pearleharbourFor those of you who were wondering “whatever happened to Opera 5?” they are back, and with some pizzazz (and possibly some pizza).  Their upcoming show is an “immersive” version of the Johann Strauss classic Die Fledermaus.  In act 2 patrons will be encouraged to interact; to dance with the cast, gamble at the tables, snort coke with Prince Orlofsky (ok I made that up) etc.  The cast includes Michael Barrett, Rachel Krehm, Julie Ludwig and Erin Lawson with drag queen Pearle Harbour as Ivan and emceeing.  Aria Umezawa and Jessica Derventzis direct with Patrick Hansen conducting.  It plays at 8pm on June 8th to 11th at 918 Bathurst Street.  Tickets at www.opera5.ca.

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The Hannigan show

Last night at Roy Thomson Hall Barbara Hannigan made her North American conducting debut with the TSO.  And, of course, she sang too.  She kicked off with Luigi Nono’s Djamila Boupacha for solo voice.  It’s a short but haunting piece inspired by a woman activist from the Algerian War.  I don’t think I’ve ever heard a solo, unaccompanied, voice in that hall and the effect is eerie.  It’s also a hell of a sing and to navigate it with utter precision is quite some feat.  As the last note died away (precisely on pitch) the violins came in with the opening Haydn’s Symphony no. 49 “La Passione”.  It starts off with an Adagio that’s curiously similar in mood to the Nono piece and Hannigan was conducting without score or baton.  In fact it was more like an interpretive dance than conventional conducting.  She has amazing arms and hands; the arms and hands of a ballerina in fact and as she summoned the strings to a sort of shimmering sound I couldn’t help but reminded of Swan Lake.  Corny perhaps but very real and quite disturbing.  And the orchestra, quite a small subset of the TSO, responded.  This was four movements of really lovely, chamber music like playing.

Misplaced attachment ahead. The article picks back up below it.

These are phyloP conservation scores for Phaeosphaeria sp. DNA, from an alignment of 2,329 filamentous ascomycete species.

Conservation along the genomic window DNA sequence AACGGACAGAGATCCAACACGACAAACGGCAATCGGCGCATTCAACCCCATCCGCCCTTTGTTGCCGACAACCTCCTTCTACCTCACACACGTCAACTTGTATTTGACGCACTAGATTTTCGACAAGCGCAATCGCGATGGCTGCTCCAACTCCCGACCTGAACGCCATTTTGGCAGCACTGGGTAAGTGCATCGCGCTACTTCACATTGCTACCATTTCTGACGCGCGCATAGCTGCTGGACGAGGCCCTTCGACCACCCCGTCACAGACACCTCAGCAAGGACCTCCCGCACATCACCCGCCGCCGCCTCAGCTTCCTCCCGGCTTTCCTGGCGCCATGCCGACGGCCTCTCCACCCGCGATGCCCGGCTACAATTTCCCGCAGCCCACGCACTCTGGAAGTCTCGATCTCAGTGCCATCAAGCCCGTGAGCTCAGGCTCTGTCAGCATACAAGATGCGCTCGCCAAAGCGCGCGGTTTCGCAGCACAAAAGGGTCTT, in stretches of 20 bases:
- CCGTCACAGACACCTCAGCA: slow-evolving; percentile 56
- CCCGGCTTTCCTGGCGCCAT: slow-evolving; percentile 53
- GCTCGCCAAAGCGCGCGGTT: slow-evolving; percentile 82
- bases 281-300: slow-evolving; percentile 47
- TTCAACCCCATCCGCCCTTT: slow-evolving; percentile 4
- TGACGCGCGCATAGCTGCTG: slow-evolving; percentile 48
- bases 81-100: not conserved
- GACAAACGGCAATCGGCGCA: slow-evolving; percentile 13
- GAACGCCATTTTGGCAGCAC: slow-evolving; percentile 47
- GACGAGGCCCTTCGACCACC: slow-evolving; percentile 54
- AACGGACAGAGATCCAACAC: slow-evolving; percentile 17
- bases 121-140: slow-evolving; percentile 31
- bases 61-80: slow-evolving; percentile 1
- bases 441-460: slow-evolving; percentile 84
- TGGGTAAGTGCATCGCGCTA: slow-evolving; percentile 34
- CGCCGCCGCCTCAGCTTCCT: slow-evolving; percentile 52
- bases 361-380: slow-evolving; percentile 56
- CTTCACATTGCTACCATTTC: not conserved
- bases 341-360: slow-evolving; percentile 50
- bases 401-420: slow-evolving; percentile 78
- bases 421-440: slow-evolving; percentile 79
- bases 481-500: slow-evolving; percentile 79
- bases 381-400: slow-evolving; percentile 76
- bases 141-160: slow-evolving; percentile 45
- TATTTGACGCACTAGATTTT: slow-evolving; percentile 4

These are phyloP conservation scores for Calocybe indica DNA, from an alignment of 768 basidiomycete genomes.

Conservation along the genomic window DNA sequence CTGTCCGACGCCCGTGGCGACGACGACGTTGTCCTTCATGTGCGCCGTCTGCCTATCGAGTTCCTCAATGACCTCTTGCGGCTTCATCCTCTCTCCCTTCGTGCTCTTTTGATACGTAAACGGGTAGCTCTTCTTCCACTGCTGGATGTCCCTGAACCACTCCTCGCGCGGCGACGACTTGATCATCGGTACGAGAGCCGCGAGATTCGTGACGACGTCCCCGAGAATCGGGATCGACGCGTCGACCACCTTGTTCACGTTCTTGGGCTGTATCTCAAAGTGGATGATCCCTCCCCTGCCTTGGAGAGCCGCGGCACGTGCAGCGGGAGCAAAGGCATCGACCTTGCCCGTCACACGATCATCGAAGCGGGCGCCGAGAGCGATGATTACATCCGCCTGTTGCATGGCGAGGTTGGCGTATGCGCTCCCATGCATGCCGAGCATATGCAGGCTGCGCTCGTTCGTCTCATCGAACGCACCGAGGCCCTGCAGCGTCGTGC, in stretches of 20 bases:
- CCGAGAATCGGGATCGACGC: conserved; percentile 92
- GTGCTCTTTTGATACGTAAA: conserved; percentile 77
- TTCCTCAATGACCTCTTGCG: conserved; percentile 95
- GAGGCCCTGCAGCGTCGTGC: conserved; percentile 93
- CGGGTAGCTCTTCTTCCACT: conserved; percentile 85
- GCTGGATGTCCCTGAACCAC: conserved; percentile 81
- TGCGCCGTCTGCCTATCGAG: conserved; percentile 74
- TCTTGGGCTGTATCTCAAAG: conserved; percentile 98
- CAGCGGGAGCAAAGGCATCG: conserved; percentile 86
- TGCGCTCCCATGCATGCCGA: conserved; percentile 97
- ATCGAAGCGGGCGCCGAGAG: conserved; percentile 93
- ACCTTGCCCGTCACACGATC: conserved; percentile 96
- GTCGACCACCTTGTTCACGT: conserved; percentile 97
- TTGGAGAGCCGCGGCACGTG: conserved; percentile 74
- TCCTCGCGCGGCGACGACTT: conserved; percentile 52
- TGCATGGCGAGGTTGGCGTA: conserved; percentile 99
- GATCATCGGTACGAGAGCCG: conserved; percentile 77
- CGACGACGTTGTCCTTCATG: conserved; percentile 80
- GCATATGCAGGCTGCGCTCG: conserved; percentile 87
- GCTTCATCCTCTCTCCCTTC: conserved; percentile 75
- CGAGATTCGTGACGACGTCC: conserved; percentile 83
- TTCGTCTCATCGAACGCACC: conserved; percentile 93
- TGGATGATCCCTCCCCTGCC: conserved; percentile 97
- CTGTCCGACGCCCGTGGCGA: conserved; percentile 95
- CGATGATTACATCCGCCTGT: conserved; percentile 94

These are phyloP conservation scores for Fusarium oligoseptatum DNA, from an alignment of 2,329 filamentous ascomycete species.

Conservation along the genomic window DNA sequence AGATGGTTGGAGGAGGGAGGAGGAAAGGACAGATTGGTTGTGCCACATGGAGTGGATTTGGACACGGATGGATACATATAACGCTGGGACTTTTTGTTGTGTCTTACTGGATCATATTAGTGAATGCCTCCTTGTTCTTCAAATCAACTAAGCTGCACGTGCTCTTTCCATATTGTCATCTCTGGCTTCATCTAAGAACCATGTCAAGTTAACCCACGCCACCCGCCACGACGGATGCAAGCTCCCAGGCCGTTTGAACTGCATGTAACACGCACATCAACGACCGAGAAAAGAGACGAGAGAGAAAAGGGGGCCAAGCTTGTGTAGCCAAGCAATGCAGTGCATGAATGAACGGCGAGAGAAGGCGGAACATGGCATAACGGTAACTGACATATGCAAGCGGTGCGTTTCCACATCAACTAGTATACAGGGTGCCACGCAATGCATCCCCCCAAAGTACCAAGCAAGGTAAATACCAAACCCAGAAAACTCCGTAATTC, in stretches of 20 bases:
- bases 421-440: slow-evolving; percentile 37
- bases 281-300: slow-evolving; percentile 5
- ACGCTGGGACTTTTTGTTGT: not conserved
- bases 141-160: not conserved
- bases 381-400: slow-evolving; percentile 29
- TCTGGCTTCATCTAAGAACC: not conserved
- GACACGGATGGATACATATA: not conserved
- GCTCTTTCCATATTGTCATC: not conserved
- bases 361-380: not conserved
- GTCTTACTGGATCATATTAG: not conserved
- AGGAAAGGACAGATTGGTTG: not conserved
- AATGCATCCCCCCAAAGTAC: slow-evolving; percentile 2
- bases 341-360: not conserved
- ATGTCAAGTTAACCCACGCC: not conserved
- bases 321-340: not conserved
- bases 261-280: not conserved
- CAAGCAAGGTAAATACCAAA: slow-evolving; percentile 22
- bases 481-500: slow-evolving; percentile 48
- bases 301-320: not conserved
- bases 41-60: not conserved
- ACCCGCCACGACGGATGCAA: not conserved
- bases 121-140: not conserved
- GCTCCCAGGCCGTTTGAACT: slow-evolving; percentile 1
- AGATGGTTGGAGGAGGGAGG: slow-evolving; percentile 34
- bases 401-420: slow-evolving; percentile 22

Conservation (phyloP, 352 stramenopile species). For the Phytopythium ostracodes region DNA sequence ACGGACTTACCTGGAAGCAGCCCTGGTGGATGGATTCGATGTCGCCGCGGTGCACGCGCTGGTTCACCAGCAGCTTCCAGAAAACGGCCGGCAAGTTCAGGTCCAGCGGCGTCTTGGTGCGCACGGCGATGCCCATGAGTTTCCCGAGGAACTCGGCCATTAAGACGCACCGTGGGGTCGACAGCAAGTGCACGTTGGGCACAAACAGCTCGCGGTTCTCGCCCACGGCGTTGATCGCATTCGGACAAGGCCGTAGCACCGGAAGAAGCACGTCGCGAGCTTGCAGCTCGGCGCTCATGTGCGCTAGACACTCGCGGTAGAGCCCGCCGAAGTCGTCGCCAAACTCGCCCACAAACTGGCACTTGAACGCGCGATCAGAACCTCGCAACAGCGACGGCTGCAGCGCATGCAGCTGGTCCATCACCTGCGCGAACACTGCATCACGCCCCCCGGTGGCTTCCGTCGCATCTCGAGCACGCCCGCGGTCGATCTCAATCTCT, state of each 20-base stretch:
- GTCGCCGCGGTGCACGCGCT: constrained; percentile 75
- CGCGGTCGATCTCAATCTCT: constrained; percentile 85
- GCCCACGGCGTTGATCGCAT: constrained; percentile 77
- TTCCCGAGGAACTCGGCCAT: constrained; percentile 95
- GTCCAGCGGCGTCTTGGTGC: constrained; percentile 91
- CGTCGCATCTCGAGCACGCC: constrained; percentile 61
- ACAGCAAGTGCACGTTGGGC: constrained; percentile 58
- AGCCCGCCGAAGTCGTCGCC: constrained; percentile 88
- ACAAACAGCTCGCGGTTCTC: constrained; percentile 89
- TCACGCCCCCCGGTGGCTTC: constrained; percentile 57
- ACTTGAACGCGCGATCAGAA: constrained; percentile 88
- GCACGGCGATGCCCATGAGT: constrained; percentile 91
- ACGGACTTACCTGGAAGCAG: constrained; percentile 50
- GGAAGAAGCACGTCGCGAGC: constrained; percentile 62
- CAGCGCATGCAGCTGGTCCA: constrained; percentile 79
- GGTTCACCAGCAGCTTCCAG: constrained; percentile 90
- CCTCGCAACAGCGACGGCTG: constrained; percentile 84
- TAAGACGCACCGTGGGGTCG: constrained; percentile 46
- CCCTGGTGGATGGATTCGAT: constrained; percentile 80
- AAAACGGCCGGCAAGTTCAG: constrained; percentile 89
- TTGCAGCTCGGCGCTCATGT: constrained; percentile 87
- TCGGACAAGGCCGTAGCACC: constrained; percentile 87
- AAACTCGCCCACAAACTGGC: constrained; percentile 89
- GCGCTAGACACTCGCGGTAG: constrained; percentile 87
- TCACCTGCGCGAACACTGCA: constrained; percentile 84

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A reet canny lad

There was no doubt that the Four Seasons Centre was the place to be at noon today.  Few opera fans would willingly miss a free recital by Sir Thomas Allen and I doubt that anyone who attended was disappointed.  Perhaps the voice doesn’t have the bloom it had twenty years ago but it’s still exceptionally fine and the craftsmanship and sheer stage presence was little short of amazing.  Above all, perhaps, it’s the humanity of the man that shone through for the hour and a bit he entertained us.

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Orlando Paladino

Haydn’s Orlando Paladino is a “heroic comedy” based, of course, on Ariosto.  In this version Angelica, queen of Cathay, and her lover Medoro have fled to a remote castle to get away from Orlando who is in love, of course, with Angelica.  There’s a shepherd and shepherdess, a sorceress, a squire and Rodomonte, the king of Barbary thrown into the mix and various misadventures ensue until the sorceress, Alcina, dips Orlando into the waters of Lethe causing him to forget being in love with Angelica and it all ends happily.  There are also a bunch of non-singing characters who, I think represent the “dangerous” people of this remote country.  For reasons I haven’t quite fathomed they include a bishop and a bearded air hostess.